Palestinians Mark Ramadan With 'Day of Rage'
Jerusalem (CNSNews.com) - Israeli and Palestinian negotiators in Washington report some progress as they continue working toward a peace agreement, but in Israel, security forces prepared Friday for another Palestinian "Day of Rage."
The race for prime minister narrowed late Thursday as only two contenders submitted their candidacy by the midnight deadline. Labor's Ehud Barak will face off with Likud party Chairman Ariel Sharon, after a left-wing party chose not to back Oslo architect Shimon Peres.
Meretz decided against giving Peres the ten signatures he needs to run in the February 6 election, for fear of splitting the center-left vote and handing Sharon victory.
Jerusalem police beefed up their forces for Muslim prayers on the Temple Mount for the last Friday of Ramadan. For the past three months, Jerusalem's Old City has been the scene of violent clashes between police and worshippers leaving the mosques after Friday prayers.
For the second week in a row, police are limiting entrance to the Temple Mount to Arabs who are Israeli citizens, and those who are Jerusalem residents, over the age of 35.
Leaders of PA Chairman Yasser Arafat's Fatah faction, and other radical organizations called for the "Day of Rage" with large demonstrations on Friday.
"On the ground nothing has changed, the Israelis are still killing our people and the closure is still suffocating us," a West Bank Fatah leader Hussein al-Sheikh was quoted as saying. "We need to see actions on the ground," he added, rather than reports of progress in negotiations in the U.S.
For "security reasons," the Israeli army spokesman's office would not comment on any special preparations for the day.
When Palestinian leaders called for an earlier "Day of Rage" two weeks ago, three Israelis were killed when the vehicles they were traveling in came under fire from Palestinian gunmen. Six Palestinians were killed in clashes with Israeli forces.
An Israeli motorist and two Palestinians were killed on Thursday. Eli Cohen, 30, was killed when his car was raked with automatic gunfire as he drove along a road near Ramallah, just north of Jerusalem.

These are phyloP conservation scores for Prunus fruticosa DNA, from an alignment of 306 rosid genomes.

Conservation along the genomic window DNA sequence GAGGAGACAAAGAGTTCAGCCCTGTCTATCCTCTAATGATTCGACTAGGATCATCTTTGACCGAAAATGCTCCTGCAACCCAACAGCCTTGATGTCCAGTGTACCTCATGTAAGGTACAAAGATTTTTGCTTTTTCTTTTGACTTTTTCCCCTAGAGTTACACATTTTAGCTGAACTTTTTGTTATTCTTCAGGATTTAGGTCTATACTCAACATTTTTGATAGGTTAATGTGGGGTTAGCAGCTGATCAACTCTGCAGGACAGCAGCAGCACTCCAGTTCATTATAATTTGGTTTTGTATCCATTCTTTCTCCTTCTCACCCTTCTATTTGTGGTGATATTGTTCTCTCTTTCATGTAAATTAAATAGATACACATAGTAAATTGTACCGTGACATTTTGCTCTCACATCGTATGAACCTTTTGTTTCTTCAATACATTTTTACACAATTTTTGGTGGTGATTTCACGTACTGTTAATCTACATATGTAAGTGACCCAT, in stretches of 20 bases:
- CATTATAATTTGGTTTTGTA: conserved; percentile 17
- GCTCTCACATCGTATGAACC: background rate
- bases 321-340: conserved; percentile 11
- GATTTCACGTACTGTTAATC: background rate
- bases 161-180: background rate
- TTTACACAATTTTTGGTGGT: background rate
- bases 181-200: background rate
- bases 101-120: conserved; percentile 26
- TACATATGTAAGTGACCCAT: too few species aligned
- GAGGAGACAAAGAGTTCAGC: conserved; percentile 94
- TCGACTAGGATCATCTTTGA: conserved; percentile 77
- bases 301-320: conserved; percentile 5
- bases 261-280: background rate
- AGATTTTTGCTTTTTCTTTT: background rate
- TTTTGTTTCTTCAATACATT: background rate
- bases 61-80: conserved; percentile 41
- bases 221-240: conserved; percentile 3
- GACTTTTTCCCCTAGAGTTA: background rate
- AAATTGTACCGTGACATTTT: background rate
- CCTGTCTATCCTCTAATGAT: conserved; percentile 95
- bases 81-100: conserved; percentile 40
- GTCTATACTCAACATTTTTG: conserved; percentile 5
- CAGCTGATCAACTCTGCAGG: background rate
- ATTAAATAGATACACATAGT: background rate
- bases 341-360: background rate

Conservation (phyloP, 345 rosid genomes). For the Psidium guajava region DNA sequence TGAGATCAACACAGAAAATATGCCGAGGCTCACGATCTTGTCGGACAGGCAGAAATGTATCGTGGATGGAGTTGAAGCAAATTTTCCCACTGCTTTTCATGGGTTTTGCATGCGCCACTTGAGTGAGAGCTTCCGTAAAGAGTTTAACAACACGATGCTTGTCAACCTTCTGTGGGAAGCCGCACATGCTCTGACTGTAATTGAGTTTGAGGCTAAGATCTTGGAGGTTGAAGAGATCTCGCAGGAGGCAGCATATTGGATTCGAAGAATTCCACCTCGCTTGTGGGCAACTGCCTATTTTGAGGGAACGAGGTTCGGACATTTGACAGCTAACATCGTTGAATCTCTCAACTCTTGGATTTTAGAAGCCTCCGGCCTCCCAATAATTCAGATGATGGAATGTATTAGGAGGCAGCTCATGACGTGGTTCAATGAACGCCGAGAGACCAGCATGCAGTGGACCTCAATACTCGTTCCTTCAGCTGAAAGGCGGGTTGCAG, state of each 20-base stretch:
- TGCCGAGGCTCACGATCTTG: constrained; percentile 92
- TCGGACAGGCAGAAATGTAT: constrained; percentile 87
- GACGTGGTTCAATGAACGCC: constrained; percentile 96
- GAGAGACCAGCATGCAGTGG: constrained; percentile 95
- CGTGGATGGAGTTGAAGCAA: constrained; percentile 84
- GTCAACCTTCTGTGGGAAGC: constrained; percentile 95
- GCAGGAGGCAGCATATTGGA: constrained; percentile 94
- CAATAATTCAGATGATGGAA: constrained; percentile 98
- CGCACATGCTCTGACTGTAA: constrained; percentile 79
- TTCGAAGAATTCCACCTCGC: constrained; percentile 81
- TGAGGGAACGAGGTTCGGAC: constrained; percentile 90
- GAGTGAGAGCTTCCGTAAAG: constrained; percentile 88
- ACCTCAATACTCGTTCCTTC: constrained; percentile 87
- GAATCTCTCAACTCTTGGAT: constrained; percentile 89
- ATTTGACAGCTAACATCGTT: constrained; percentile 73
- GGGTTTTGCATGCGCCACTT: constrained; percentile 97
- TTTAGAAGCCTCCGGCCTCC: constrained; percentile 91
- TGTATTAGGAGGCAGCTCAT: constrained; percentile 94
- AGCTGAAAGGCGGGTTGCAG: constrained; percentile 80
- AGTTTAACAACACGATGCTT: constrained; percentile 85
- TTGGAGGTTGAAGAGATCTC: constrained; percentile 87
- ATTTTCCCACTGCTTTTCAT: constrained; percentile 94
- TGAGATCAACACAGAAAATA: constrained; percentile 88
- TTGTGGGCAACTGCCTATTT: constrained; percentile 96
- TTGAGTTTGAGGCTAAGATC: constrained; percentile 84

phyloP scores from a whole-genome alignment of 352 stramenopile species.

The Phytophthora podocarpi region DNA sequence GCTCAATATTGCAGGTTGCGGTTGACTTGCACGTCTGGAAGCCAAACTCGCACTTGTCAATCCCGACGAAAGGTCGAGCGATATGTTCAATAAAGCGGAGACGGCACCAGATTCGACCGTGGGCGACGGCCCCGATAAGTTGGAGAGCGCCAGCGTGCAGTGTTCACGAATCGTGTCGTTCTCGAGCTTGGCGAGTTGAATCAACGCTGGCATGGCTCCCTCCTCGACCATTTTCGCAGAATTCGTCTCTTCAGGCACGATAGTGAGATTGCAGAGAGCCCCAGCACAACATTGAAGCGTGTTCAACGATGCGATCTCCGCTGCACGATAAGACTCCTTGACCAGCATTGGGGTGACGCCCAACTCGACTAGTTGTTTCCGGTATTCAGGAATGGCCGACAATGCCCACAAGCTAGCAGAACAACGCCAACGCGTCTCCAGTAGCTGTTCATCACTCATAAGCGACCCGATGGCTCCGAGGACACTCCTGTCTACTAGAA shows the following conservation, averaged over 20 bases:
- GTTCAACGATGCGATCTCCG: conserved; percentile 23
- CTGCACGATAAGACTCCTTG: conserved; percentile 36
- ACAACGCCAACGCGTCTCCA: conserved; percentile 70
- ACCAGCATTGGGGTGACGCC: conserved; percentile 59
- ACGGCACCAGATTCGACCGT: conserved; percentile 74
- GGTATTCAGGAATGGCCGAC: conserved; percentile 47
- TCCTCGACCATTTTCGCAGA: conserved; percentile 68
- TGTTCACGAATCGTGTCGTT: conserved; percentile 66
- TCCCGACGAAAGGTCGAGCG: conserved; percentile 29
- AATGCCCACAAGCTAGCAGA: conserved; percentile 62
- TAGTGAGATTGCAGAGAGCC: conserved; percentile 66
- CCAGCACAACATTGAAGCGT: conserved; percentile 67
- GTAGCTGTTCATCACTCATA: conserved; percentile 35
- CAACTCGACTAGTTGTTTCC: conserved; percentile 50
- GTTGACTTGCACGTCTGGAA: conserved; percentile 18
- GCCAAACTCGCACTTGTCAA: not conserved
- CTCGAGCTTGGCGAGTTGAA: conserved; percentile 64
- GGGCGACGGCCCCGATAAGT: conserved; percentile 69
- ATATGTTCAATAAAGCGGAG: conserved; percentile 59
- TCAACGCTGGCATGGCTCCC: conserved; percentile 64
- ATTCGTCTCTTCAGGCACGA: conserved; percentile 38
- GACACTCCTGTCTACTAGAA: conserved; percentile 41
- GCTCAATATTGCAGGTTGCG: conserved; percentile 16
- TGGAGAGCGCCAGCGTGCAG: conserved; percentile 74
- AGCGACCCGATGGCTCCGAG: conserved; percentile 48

Two Palestinians, 26-year-old Rashid Barhoun and 18-year-old Ahem Mreish were reported killed in clashes with Israeli troops at the Karni crossing in the Gaza Strip on Thursday, although the Israeli army said it had not been involved in any fighting in that area.
Shooting attacks on Israeli civilians and soldiers in the disputed territories continued overnight.
'Israel Ready For Further Concessions'
In Washington, Israeli and Palestinian negotiators reported progress in talks aimed at quelling the uprising, in which more than 330 people have been killed, and reaching a permanent settlement.
The teams were scheduled to hold further talks with Secretary of State Madeleine Albright on Friday and then to meet with President Clinton on Saturday evening.
That meeting aims to determine if there is sufficient progress to warrant a summit between Barak and Arafat.
According to chief PA negotiator Yasser Abed Rabbo, Clinton would like to hold a summit by January 10, just 10 days before his term in office ends. Experts have said Clinton will not sponsor a summit unless he is assured of a signed agreement.
Media reports Friday suggest Israel is ready to make additional compromises on issues of Jerusalem and borders in exchange for Palestinian concessions on the right of return for so-called refugees.
Foreign Minister Shlomo Ben-Ami, who is heading the Israeli negotiating team, was quoted as saying that discussions are "the most radical, daring, difficult procedure ever."
"We are close to achieving recognition of Palestinian sovereignty over Arab East Jerusalem, including the holy sites," Palestinian negotiator Yasser Abed Rabbo said, then cautioned: "We may be very near to an agreement, or very far from one. It depends on the details."
Talks broke down at a U.S.-sponsored summit during the summer over the issue of Jerusalem and specifically the holy sites in the ancient, walled Old City. Israel reunited Jerusalem, including the Old City, during the 1967 Six-Day war, and declared Jerusalem its indivisible, eternal capital.
The PA is demanding that the eastern part of the city, formerly under Jordanian control, be incorporated as the capital of a Palestinian State.
Ben-Ami emphasized that Israel wants to maintain its special links to the Temple Mount, where two Jewish Temples were built in biblical times, but where two important mosques now stand.
David Baker, Barak's spokesman, would only confirm Friday that discussions were continuing but would not reveal the content of the talks. He added that there was "a lot of unfounded speculation going around" in the media.